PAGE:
Tips for coping with difficult conversations

    Practical advice from a Community Care Inform guide on how to approach difficult conversations

    Discussing about her problems
    Photo: bnenin/AdobeStock

    This article is published as part of Community Care’s Choose Social Work Campaign, to support students and newly-qualified social workers with areas of practice they might find challenging. It presents practice tips from Community Care Inform Adults’ guide to a strengths-based approach to difficult conversations.

    The full guide considers situations where challenging conversations might arise and provides ideas for coping with these using strengths-based practice. Inform Adults subscribers can access the full content here.

    The guide is written by Mel Gray and Leanne Schubert from the University of Newcastle, Australia.

    Taking a strengths-based approach to practice does not exclude the need to engage in difficult conversations. These may arise at any point when conducting needs assessments but are commonly found when:

    • The final decision is not what the person, their family or carer were hoping for, and they respond in anger or distress.
    • There is a personality clash between the social worker and the person being assessed, a family member or carer.
    • The person being assessed, a family member or carer has a grievance or has made a complaint about the social worker or the decision made regarding their care.
    • The person being assessed, a family member or carer engages in aggressive behaviour.
    • The Care Act 2014 or Social Services and Well-being (Wales) Act 2014 (SSWBA) require the social worker to include the adult, their carer, someone else they nominate or an independent advocate in the assessment process. Having a number of people involved could increase the potential for differences of opinion and conflict, which leads to difficult conversations.
    • The person being assessed experiences emerging impairments, such as short-term memory loss or a mental health concern. In these circumstances, it becomes particularly important to have appropriate assessments in place and to listen carefully to family or carers.

    If you know there is a difficult conversation to facilitate on the horizon, prepare for it by:

    • Considering the key points you want to communicate and be heard. Determine what you might say and how you might say it.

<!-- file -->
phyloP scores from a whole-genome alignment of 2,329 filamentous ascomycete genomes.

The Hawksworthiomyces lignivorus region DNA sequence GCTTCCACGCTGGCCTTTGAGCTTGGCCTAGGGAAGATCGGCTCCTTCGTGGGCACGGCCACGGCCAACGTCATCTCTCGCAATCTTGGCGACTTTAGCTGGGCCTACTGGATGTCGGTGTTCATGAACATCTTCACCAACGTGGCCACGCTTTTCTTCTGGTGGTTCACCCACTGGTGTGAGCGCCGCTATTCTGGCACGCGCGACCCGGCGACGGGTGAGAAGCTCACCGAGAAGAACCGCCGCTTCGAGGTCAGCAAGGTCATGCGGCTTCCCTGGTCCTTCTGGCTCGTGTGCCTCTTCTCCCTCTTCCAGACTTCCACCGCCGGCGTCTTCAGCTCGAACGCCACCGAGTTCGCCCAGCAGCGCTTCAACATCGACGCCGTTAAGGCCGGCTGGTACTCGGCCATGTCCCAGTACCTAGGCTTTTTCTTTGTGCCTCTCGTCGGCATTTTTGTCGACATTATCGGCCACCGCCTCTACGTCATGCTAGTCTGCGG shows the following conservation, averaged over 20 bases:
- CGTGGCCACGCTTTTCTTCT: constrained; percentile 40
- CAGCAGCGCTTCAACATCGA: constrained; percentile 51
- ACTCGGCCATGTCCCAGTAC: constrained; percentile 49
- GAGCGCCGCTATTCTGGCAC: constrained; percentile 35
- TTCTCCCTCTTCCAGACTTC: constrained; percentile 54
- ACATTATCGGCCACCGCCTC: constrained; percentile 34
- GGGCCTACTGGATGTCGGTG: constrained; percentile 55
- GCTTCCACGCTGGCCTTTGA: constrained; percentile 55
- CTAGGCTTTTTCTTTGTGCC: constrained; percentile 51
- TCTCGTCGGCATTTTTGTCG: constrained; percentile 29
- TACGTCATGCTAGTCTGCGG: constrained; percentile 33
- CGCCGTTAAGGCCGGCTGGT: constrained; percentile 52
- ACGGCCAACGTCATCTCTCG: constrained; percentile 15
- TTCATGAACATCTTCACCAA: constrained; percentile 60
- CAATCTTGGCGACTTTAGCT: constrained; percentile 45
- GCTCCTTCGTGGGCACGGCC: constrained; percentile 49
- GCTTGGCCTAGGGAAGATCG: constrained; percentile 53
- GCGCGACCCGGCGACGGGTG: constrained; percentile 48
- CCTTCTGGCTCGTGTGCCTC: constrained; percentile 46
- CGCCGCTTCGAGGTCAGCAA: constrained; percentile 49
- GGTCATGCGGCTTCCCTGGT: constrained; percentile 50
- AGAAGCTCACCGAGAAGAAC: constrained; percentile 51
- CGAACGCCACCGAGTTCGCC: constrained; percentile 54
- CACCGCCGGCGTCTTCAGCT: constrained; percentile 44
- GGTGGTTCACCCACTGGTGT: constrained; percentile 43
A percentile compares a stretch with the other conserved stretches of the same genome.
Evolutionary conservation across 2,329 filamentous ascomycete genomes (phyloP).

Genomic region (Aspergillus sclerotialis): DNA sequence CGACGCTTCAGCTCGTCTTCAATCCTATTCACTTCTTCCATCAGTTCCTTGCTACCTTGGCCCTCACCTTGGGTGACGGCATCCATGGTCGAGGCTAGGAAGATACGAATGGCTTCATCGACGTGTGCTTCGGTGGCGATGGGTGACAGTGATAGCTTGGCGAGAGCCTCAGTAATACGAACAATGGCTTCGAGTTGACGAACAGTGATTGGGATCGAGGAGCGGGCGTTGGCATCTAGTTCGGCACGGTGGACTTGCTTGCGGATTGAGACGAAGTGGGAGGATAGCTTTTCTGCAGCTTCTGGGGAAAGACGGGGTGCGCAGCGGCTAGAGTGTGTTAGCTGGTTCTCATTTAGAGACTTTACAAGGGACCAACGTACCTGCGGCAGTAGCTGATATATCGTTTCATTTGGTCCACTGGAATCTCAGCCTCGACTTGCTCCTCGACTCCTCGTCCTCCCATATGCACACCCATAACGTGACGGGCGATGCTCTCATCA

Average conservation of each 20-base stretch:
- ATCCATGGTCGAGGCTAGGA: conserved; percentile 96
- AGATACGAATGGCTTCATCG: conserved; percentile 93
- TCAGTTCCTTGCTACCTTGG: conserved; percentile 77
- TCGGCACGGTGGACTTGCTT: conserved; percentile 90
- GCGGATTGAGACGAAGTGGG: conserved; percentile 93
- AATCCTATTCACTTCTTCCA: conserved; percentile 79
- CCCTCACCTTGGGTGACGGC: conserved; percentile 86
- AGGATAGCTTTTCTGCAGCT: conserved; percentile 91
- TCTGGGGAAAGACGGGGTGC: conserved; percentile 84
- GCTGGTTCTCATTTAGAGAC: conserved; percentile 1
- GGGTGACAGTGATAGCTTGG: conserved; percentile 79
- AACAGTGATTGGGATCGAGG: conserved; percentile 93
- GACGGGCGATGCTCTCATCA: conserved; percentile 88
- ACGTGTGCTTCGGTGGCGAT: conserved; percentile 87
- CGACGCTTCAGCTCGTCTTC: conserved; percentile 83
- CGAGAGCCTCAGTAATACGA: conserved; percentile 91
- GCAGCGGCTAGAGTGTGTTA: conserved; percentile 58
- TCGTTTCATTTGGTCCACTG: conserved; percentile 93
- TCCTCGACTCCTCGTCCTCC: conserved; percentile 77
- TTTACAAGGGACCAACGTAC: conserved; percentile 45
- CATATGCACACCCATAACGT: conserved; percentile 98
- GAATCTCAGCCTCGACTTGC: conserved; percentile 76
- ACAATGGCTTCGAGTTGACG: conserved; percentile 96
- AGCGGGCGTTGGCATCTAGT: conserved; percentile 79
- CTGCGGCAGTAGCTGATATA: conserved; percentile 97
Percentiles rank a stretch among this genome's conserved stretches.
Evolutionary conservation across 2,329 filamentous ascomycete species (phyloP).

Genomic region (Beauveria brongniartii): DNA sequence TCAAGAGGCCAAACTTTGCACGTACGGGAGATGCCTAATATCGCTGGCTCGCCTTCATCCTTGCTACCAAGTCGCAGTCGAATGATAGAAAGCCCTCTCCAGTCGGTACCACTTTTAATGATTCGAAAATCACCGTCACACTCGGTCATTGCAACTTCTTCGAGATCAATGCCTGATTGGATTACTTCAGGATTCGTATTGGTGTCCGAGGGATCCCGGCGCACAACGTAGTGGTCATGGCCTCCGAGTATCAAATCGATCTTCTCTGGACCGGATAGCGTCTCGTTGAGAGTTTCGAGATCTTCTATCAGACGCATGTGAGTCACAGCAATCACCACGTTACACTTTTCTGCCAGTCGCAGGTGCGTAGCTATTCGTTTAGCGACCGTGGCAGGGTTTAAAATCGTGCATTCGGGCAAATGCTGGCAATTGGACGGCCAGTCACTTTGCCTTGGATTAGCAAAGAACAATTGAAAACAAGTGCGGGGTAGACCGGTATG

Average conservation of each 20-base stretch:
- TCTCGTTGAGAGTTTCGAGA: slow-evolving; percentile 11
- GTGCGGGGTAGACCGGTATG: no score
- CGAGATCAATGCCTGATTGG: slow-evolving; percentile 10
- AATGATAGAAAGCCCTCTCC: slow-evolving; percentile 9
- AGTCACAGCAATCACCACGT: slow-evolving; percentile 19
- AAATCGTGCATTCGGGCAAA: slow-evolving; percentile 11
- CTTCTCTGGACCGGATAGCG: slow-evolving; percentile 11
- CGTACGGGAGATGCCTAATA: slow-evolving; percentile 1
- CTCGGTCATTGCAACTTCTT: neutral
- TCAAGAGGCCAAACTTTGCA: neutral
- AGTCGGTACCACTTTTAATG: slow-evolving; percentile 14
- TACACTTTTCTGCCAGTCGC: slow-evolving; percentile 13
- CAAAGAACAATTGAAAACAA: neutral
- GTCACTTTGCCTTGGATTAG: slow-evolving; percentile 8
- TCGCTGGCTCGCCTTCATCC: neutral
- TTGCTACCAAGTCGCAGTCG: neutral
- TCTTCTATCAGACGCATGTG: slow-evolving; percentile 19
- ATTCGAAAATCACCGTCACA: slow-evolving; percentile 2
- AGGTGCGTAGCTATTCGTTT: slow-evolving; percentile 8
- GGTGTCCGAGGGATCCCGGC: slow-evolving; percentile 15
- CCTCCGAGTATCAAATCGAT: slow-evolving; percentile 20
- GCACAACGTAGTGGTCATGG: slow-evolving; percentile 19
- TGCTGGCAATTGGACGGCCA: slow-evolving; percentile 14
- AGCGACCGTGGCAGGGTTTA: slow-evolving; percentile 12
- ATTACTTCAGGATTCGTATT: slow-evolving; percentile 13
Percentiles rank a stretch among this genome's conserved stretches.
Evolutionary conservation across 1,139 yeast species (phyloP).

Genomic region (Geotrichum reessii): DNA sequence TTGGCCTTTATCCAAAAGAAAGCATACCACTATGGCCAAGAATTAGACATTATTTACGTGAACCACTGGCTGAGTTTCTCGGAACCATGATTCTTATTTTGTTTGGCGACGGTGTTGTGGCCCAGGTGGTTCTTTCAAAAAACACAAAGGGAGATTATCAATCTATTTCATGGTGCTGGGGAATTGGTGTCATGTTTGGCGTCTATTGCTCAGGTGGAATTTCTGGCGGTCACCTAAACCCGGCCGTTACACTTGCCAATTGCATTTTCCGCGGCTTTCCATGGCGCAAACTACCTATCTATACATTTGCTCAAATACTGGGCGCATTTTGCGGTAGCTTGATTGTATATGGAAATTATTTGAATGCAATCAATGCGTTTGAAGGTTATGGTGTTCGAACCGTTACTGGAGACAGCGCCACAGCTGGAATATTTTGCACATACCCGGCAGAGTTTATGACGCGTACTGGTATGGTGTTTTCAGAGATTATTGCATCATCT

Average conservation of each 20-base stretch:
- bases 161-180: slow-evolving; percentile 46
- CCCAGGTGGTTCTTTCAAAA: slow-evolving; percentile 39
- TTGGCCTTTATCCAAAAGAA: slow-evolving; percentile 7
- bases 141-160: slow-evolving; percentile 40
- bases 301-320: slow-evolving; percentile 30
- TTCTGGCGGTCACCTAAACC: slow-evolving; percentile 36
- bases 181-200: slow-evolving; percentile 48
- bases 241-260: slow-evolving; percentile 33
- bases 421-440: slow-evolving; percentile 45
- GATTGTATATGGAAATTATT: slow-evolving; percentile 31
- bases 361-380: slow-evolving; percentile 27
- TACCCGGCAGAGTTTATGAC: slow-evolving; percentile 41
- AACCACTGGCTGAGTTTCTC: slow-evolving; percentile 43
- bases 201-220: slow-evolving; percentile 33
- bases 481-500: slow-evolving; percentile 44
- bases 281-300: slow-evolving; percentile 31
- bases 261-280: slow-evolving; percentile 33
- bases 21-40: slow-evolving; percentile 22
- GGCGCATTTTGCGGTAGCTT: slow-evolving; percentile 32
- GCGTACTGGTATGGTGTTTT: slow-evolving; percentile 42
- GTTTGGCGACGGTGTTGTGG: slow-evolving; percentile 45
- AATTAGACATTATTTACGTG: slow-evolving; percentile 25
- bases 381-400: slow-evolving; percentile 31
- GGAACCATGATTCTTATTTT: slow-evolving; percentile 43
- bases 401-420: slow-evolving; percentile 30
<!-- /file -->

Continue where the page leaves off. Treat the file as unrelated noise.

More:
• Making a plan of the main points you need to convey. If you have time, jot these ideas down. This will help you remember critical information that needs to be conveyed, even in the heat of the moment should tensions flare.
    • Keeping your ideas simple.
    • Identifying the strengths the person holds that you might highlight in this conversation and having some ideas about how they might draw on these strengths to move through and beyond the difficult conversation.

    Set a clear framework for the conversation:

    • Be clear with the person about the purpose of the conversation and what you hope to achieve by the end of it.
    • Enter the conversation with some ideas about possible solutions that draw on that individual’s strengths which were identified in the assessment.

    Be prepared for disagreement:

    • If you expect the person to disagree with you, be prepared with facts and alternative suggestions that might open up solutions to the problems the person perceives. Gather available evidence that supports what you are putting to the person that you can share with them (eg from independent assessments or observations in your case notes).
    • Acknowledge differences of opinion openly and offer gestures of support.
    • Be diplomatic.

    Remember to use basic interpersonal skills:

    • Listen, then listen some more.
    • Acknowledge feelings as they arise. Allow their expression without judgment.
    • Be empathic. Imagine what it’s like to be in this person’s shoes. Respond accordingly.
    • Allow space for silence so emotions can be expressed and present.
    • Avoid personalising any negative behaviours you perceive, and maintain your objectivity.
    • Keep a broad perspective to help prevent misunderstandings.
    • Clarify uncertainties within any communication to avoid misinterpretation.
    • If the opportunity arises, and it feels appropriate, use humour to lighten the mood. Used well, this can help diffuse tense situations.
    • Remain open to the other person’s view and interpretation of the situation.

    Closing the conversation:

    • Summarise the problem, issue or discussion and what has been agreed.
    • Provide an explanation as to why these agreements are satisfactory for all parties.
    • Agree on who should do what next and if there will be a follow-up.

    Regardless of their beginning point, many difficult conversations reach the point of ‘what next’ or ‘what now’. It can be helpful to end a difficult conversation by focusing on the future and providing a clear picture of what happens next for the person or what other possibilities might be explored.

    If you have a Community Care Inform Adults licence, log in to access the full guide and read more ideas for coping with difficult conversations using strengths-based practice as well as examples of difficult conversations that might emerge.

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